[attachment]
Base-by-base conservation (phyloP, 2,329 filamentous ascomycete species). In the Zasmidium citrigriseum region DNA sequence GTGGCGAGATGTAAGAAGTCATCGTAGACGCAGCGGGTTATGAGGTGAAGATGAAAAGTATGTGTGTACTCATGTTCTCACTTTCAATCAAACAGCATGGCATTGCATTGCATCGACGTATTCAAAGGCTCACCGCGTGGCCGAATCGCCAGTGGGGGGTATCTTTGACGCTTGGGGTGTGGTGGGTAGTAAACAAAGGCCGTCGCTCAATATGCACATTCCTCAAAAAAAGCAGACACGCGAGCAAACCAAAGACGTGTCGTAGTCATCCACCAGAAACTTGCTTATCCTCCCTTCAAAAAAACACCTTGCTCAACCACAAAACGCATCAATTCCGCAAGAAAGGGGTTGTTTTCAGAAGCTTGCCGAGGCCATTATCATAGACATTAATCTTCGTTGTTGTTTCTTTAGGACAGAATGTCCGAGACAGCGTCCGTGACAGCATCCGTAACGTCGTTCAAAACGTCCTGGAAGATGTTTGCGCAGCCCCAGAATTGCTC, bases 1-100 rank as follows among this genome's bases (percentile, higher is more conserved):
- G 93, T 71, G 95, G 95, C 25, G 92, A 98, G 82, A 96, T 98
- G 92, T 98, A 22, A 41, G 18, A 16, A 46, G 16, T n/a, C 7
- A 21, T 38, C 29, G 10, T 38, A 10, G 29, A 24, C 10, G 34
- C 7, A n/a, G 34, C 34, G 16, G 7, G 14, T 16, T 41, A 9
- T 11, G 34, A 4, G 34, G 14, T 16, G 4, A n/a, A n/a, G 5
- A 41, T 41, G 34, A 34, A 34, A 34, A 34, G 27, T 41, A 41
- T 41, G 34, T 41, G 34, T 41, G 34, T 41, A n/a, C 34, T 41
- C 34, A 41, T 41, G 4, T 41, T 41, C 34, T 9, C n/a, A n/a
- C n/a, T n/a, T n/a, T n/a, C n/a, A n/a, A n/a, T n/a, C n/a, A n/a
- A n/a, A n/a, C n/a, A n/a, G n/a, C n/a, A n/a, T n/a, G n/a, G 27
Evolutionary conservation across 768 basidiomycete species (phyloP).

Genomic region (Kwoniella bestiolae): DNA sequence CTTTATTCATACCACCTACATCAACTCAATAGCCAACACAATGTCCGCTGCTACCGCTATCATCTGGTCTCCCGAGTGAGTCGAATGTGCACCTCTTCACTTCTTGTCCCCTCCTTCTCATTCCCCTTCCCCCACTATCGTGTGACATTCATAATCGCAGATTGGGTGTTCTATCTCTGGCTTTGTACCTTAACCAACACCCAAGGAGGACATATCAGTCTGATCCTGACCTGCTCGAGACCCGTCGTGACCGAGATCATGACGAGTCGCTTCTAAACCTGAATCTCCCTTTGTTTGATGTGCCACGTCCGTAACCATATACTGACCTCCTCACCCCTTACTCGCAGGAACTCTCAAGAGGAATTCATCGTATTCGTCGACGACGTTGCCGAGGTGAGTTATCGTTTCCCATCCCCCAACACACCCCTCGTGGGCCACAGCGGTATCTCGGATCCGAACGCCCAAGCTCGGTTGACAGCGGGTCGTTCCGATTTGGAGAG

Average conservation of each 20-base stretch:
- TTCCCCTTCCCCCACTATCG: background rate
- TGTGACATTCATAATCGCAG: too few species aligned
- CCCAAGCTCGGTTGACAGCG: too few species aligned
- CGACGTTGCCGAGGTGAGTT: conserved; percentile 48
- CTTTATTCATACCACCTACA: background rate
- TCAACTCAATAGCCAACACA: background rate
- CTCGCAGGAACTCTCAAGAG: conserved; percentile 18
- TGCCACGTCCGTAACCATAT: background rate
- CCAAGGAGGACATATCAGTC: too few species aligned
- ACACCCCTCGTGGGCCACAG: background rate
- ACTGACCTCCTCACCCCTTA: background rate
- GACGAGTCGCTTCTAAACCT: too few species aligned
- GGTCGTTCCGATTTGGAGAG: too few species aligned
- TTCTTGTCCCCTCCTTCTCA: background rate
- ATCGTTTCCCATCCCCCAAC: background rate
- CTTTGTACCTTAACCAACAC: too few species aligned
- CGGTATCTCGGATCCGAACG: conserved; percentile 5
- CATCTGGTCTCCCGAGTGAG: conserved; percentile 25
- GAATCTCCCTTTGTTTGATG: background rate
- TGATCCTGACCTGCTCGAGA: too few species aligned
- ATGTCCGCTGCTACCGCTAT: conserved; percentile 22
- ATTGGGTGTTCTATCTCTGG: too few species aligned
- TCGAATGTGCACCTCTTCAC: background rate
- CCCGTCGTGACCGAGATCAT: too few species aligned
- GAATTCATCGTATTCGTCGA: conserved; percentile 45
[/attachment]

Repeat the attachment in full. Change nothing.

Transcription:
Base-by-base conservation (phyloP, 2,329 filamentous ascomycete species). In the Zasmidium citrigriseum region DNA sequence GTGGCGAGATGTAAGAAGTCATCGTAGACGCAGCGGGTTATGAGGTGAAGATGAAAAGTATGTGTGTACTCATGTTCTCACTTTCAATCAAACAGCATGGCATTGCATTGCATCGACGTATTCAAAGGCTCACCGCGTGGCCGAATCGCCAGTGGGGGGTATCTTTGACGCTTGGGGTGTGGTGGGTAGTAAACAAAGGCCGTCGCTCAATATGCACATTCCTCAAAAAAAGCAGACACGCGAGCAAACCAAAGACGTGTCGTAGTCATCCACCAGAAACTTGCTTATCCTCCCTTCAAAAAAACACCTTGCTCAACCACAAAACGCATCAATTCCGCAAGAAAGGGGTTGTTTTCAGAAGCTTGCCGAGGCCATTATCATAGACATTAATCTTCGTTGTTGTTTCTTTAGGACAGAATGTCCGAGACAGCGTCCGTGACAGCATCCGTAACGTCGTTCAAAACGTCCTGGAAGATGTTTGCGCAGCCCCAGAATTGCTC, bases 1-100 rank as follows among this genome's bases (percentile, higher is more conserved):
- G 93, T 71, G 95, G 95, C 25, G 92, A 98, G 82, A 96, T 98
- G 92, T 98, A 22, A 41, G 18, A 16, A 46, G 16, T n/a, C 7
- A 21, T 38, C 29, G 10, T 38, A 10, G 29, A 24, C 10, G 34
- C 7, A n/a, G 34, C 34, G 16, G 7, G 14, T 16, T 41, A 9
- T 11, G 34, A 4, G 34, G 14, T 16, G 4, A n/a, A n/a, G 5
- A 41, T 41, G 34, A 34, A 34, A 34, A 34, G 27, T 41, A 41
- T 41, G 34, T 41, G 34, T 41, G 34, T 41, A n/a, C 34, T 41
- C 34, A 41, T 41, G 4, T 41, T 41, C 34, T 9, C n/a, A n/a
- C n/a, T n/a, T n/a, T n/a, C n/a, A n/a, A n/a, T n/a, C n/a, A n/a
- A n/a, A n/a, C n/a, A n/a, G n/a, C n/a, A n/a, T n/a, G n/a, G 27
Evolutionary conservation across 768 basidiomycete species (phyloP).

Genomic region (Kwoniella bestiolae): DNA sequence CTTTATTCATACCACCTACATCAACTCAATAGCCAACACAATGTCCGCTGCTACCGCTATCATCTGGTCTCCCGAGTGAGTCGAATGTGCACCTCTTCACTTCTTGTCCCCTCCTTCTCATTCCCCTTCCCCCACTATCGTGTGACATTCATAATCGCAGATTGGGTGTTCTATCTCTGGCTTTGTACCTTAACCAACACCCAAGGAGGACATATCAGTCTGATCCTGACCTGCTCGAGACCCGTCGTGACCGAGATCATGACGAGTCGCTTCTAAACCTGAATCTCCCTTTGTTTGATGTGCCACGTCCGTAACCATATACTGACCTCCTCACCCCTTACTCGCAGGAACTCTCAAGAGGAATTCATCGTATTCGTCGACGACGTTGCCGAGGTGAGTTATCGTTTCCCATCCCCCAACACACCCCTCGTGGGCCACAGCGGTATCTCGGATCCGAACGCCCAAGCTCGGTTGACAGCGGGTCGTTCCGATTTGGAGAG

Average conservation of each 20-base stretch:
- TTCCCCTTCCCCCACTATCG: background rate
- TGTGACATTCATAATCGCAG: too few species aligned
- CCCAAGCTCGGTTGACAGCG: too few species aligned
- CGACGTTGCCGAGGTGAGTT: conserved; percentile 48
- CTTTATTCATACCACCTACA: background rate
- TCAACTCAATAGCCAACACA: background rate
- CTCGCAGGAACTCTCAAGAG: conserved; percentile 18
- TGCCACGTCCGTAACCATAT: background rate
- CCAAGGAGGACATATCAGTC: too few species aligned
- ACACCCCTCGTGGGCCACAG: background rate
- ACTGACCTCCTCACCCCTTA: background rate
- GACGAGTCGCTTCTAAACCT: too few species aligned
- GGTCGTTCCGATTTGGAGAG: too few species aligned
- TTCTTGTCCCCTCCTTCTCA: background rate
- ATCGTTTCCCATCCCCCAAC: background rate
- CTTTGTACCTTAACCAACAC: too few species aligned
- CGGTATCTCGGATCCGAACG: conserved; percentile 5
- CATCTGGTCTCCCGAGTGAG: conserved; percentile 25
- GAATCTCCCTTTGTTTGATG: background rate
- TGATCCTGACCTGCTCGAGA: too few species aligned
- ATGTCCGCTGCTACCGCTAT: conserved; percentile 22
- ATTGGGTGTTCTATCTCTGG: too few species aligned
- TCGAATGTGCACCTCTTCAC: background rate
- CCCGTCGTGACCGAGATCAT: too few species aligned
- GAATTCATCGTATTCGTCGA: conserved; percentile 45